Mocha Marble Cheesecake

April 25, 2015
4 Ratings
Photo by James Ransom
  • Serves 10 to 12
Author Notes

With two gently mingled flavors, this cheesecake is both beautiful to look at and exciting to eat.

Adapted From Chocolate Holidays (Artisan 2005) —Alice Medrich

What You'll Need
  • For the crust:
  • 1 1/2 cups chocolate wafer crumbs (190 grams) or graham cracker crumbs (140 grams)
  • 6 tablespoons (85 grams) melted butter
  • 1/4 cup (50 grams) sugar
  • 1 1/2 teaspoons instant espresso powder
  • For the filling:
  • 1 1/2 ounces (43 grams) milk chocolate, very finely chopped
  • 3/4 teaspoon instant espresso or coffee powder
  • 1 1/2 tablespoons boiling water
  • 1 1/2 pounds (680 grams) cream cheese, at room temperature
  • 1/2 cup (100 grams) sugar
  • 1 1/2 teaspoons pure vanilla extract
  • 2 large eggs, at room temperature
  1. Position a rack in the lower third of the oven and preheat to 350° F. Grease an 8-inch springform pan. In a medium bowl, use a fork to mix the cookie crumbs, melted butter, sugar, and instant espresso powder. Press the mixture evenly over the bottom and about halfway up the sides of the pan.
  2. Prick the bottom of the crust and bake for 10 to 12 minutes, until the crust is fragrant and dry. Cool on a rack before filling. Grease the sides of the pan above the crust level to prevent the filling from sticking to the pan in case it rises higher than the crust.
  3. Lower the oven temperature to 325° F. Place the milk chocolate in a medium bowl with the coffee powder. Pour the boiling water over it and stir until smooth. Set aside.
  4. In a medium mixing bowl, beat the cream cheese just until smooth, about 30 seconds.
  5. Scrape the bowl and beaters. Add the sugar and vanilla and beat just until smooth and creamy, 1 to 2 minutes. Add 1 egg and beat just until incorporated. Scrape the bowl and beaters. Beat in the second egg.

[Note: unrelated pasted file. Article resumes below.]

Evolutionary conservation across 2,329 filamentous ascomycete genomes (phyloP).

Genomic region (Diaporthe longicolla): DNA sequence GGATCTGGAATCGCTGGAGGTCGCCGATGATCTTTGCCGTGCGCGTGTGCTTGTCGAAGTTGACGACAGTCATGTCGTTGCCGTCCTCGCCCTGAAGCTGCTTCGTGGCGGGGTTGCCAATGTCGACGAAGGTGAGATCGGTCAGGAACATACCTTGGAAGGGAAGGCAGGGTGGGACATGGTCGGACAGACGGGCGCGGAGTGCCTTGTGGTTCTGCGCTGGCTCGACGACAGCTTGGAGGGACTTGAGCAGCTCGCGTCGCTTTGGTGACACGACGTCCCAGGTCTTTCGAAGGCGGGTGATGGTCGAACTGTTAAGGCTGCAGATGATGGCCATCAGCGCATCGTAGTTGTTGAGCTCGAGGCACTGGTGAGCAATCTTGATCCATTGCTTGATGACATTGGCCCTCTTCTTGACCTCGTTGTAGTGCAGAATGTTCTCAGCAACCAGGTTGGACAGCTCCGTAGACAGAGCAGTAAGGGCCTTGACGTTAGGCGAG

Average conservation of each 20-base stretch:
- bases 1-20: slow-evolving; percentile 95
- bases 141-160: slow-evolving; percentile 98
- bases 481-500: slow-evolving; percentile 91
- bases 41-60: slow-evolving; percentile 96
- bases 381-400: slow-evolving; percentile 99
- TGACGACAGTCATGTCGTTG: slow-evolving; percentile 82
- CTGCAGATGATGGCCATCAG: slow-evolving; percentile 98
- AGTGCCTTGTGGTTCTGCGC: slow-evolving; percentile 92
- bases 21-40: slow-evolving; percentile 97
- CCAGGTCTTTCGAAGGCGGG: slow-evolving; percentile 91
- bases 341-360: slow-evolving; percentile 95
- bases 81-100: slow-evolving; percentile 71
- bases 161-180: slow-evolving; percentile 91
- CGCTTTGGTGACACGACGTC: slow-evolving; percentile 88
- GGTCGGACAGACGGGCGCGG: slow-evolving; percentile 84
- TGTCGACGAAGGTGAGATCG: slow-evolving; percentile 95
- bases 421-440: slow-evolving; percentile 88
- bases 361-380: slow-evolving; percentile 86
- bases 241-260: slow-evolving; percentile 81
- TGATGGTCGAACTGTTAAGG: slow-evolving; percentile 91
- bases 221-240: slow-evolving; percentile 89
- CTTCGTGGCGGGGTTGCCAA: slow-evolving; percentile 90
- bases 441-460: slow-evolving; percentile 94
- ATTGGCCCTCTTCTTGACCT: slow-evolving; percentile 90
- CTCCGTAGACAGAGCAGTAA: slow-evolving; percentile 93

6. Stir 1 cup of the batter into the bowl of melted chocolate. Pour the remaining plain batter into the prepared crust. Pour or spoon pools or ribbons of milk chocolate batter over the plain batter, making sure to leave some plain batter showing. Jiggle the pan gently to level the batters. Marble the batters with a small spoon by gently stirring in small loopy circles until the colors are intermingled but not blended.
  7. Place the pan on a baking sheet. Bake 35 to 45 minutes, or until the edges of the cake are puffed but the center looks moist and jiggles when tapped. Remove the cake from the oven. If the filling is touching the sides of the pan, above the height of the crust, slide a thin paring knife carefully around the edges of the pan to detach the cake, but do not remove the pan sides.
  8. Place the pan on a rack and cover the pan and the rack with a large inverted bowl or pot so that the cake cools slowly. Cover and refrigerate the cooled cake at least 5 hours, but preferably 24 hours, before serving.

See what other Food52ers are saying.

  • trackhorse
  • Cindy
My career was sparked by a single bite of a chocolate truffle, made by my Paris landlady in 1972. I returned home to open this country’s first chocolate bakery and dessert shop, Cocolat, and I am often “blamed” for introducing chocolate truffles to America. Today I am the James Beard Foundation and IACP award-winning author of ten cookbooks, teach a chocolate dessert class on, and work with some of the world’s best chocolate companies. In 2018, I won the IACP Award for Best Food-Focused Column (this one!).

2 Reviews

trackhorse August 18, 2015
I had some problems with this. I used chocolate cookie crumbs and there was *way* too much butter. Much of it leaked out during the crust bake (and subsequent batter bake). I'm glad there was a baking pan underneath. Also, though I used more crumbs than noted, there was not nearly enough of the mixture to come "halfway up the side of the pan". The fact that the mix was very "wet" with butter did not help. I was using European butter, which has significantly less water than American butter, and it would probably make even more of a mess if American butter were used.

I used a local "artisanal" cream cheese which contains nothing but milk, salt, and enzymes, and the batter was very loose. After baking, it eventually set up somewhat in the fridge, but I think the recipe was originally created for "Philadelphia" type cream cheese which has (as do most of the "organic" brands) artificial thickeners.

Finally, I have never mastered the technique for "marbelizing" batters as indicated. The final product (though tasty) just had a layer of milk chocolate cheesecake on top.
Cindy May 3, 2015
I cannot wait to make this cheesecake. I've made 100's if not 1000's of cheesecakes in my life and I can tell this is a winner and to my taste. When a cheesecake recipe contains flour, it's a drive-by. I don't read any further cause I know it will be caky and not that dreamy velvet crossing your tongue like you've died and gone to heaven. This recipe is a keeper.